Gender biases can start early in life. Women are chronically under-represented in positions of leadership in politics and business,  not to mention areas like science, sports and many others. Teach our girls that they can be more than stereotypes. Introduce them to literature about women who have excelled in the fields of math or science. Teach our boys that it is okay for them to express their feelings and to feel vulnerable. Toxic masculinity hurts, and boys lose the opportunity to develop their emotional intelligence. Explain how important this is to friends and family. Let us do right by all our children.

Happy International Women’s Day!

By Laych Koh

Laych Koh is the editor-in-chief of



International Women’s Day is this weekend and in the name of celebrating women, we have rounded up our favourite names of literary heroines to inspire you on your quest of searching for the right name for your little girl.

My Sister’s Keeper by Jodi Picoult

The novel tells of a story of a daughter who was conceived to save her sister’s life, hence the title. Anna plays the role of a courageous 11 year old, whom despite her odds, strives to be strong for her older sister Kate’s sake. This spirit of unquenchable bravery would make Anna an apt name for your baby girl.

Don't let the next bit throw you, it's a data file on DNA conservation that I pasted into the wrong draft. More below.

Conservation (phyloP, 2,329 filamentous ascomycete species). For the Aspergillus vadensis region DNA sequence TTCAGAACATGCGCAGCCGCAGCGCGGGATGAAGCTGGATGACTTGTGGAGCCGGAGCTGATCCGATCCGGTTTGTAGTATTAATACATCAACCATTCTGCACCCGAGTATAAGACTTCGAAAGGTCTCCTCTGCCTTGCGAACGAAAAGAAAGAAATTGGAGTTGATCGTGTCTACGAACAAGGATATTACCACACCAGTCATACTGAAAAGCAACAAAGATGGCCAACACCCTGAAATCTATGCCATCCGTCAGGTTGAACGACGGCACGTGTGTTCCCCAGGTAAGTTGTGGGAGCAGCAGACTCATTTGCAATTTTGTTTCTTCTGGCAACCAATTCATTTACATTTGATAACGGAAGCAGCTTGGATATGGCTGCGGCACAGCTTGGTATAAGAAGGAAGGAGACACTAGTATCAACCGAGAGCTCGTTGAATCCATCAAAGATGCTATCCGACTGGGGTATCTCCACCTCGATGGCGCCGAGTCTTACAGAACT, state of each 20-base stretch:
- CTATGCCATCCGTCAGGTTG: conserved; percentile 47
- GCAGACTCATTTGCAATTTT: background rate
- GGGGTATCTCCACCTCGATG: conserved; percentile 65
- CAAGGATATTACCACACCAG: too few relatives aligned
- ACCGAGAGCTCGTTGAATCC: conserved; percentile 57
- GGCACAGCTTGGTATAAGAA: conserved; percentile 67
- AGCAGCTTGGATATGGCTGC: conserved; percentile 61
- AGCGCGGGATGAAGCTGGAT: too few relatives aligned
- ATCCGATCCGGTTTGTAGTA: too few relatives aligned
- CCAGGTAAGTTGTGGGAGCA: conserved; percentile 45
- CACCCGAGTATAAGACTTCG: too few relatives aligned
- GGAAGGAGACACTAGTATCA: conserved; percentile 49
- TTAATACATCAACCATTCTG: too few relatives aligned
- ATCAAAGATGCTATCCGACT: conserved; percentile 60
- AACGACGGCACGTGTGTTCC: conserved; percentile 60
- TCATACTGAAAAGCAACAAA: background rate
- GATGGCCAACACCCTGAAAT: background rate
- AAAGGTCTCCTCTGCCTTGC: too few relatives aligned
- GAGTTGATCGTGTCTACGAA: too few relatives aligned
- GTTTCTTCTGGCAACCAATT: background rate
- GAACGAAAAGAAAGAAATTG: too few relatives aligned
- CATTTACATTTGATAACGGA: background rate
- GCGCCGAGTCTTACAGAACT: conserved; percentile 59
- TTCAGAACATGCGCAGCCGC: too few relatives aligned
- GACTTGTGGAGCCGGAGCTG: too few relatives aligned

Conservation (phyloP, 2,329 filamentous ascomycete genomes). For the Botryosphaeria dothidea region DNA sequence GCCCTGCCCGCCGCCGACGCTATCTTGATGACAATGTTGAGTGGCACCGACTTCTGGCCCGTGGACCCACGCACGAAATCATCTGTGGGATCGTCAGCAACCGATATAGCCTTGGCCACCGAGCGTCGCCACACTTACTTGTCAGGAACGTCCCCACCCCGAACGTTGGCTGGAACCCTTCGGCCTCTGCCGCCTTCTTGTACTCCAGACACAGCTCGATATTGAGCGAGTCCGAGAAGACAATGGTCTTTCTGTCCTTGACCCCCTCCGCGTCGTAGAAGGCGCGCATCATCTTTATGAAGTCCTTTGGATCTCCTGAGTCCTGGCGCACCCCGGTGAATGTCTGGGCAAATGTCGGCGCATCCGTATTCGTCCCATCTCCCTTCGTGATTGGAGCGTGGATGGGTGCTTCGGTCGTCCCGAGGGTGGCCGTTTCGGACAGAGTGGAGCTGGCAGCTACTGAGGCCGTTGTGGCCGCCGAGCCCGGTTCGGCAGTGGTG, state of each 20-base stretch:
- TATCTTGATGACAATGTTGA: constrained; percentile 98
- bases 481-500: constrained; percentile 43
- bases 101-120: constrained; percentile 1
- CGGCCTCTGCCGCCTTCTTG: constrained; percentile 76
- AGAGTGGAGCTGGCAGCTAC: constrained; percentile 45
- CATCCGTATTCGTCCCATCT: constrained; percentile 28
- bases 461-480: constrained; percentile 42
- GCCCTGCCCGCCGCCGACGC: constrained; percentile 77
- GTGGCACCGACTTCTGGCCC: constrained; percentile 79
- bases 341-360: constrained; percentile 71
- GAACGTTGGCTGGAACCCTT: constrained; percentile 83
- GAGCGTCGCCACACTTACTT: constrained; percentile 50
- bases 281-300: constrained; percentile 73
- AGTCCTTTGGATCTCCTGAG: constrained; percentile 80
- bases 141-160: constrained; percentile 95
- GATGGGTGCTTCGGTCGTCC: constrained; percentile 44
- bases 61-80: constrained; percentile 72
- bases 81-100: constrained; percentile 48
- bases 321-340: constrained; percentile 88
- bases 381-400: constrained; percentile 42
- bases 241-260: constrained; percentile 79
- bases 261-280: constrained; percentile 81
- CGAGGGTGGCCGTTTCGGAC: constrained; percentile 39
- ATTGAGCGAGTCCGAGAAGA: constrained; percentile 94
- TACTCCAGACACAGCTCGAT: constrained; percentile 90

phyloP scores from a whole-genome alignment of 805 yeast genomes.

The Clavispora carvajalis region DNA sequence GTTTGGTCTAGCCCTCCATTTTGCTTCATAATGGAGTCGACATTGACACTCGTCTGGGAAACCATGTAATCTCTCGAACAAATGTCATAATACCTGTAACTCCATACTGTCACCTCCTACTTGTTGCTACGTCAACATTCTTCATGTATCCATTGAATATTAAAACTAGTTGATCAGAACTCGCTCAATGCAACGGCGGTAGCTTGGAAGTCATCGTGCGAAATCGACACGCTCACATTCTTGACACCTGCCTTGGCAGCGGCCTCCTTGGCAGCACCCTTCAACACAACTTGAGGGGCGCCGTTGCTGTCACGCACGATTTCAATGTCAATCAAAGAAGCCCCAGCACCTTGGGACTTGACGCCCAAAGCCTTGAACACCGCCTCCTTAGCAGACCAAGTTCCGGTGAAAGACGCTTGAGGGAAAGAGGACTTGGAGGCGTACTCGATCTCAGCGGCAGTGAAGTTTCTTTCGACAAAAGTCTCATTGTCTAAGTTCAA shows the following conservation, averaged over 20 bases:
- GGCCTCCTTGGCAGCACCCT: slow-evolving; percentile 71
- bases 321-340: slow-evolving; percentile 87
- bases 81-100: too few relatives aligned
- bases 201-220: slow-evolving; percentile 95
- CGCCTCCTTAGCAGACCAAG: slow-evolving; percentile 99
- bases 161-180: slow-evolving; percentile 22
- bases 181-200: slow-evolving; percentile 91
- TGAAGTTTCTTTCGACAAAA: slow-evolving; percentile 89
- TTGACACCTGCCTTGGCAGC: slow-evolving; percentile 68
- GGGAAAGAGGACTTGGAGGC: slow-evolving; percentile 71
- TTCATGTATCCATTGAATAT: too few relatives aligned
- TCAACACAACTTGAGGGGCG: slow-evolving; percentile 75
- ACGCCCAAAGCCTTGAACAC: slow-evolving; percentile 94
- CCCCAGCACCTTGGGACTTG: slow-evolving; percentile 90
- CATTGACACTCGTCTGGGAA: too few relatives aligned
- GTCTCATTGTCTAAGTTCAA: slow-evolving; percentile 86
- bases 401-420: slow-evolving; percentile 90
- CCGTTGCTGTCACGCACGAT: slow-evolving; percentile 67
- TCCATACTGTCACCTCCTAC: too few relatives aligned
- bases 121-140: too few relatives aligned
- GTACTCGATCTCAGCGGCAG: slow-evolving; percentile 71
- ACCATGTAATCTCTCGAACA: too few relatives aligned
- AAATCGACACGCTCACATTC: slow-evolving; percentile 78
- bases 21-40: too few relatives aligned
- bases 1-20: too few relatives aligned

The Chronicles of Narnia by C.S. Lewis

Lucy in the C.S. Lewis series is a sweet little girl whom grows up with straits of bravery as she was crowned Queen of Valiance. Even Aslan the lion seems to agree as he tells her, “If you were any braver, you would be a lioness.” Lucy’s gentle spirit is what makes her likeable, and that is certainly a plus point for your little girl!

Peter and Wendy by J.M. Barrie

Wendy depicted in the story by author J.M. Barrie is a beautiful young girl who does not desire to grow up and hence maintains childish characteristics throughout her childhood. You’d be happy to know that Wendy does outgrow this and matures into a wonderful mother of 2, hence displaying her caring nature.

The Little House on the Prairie by Laura Ingalls Wilder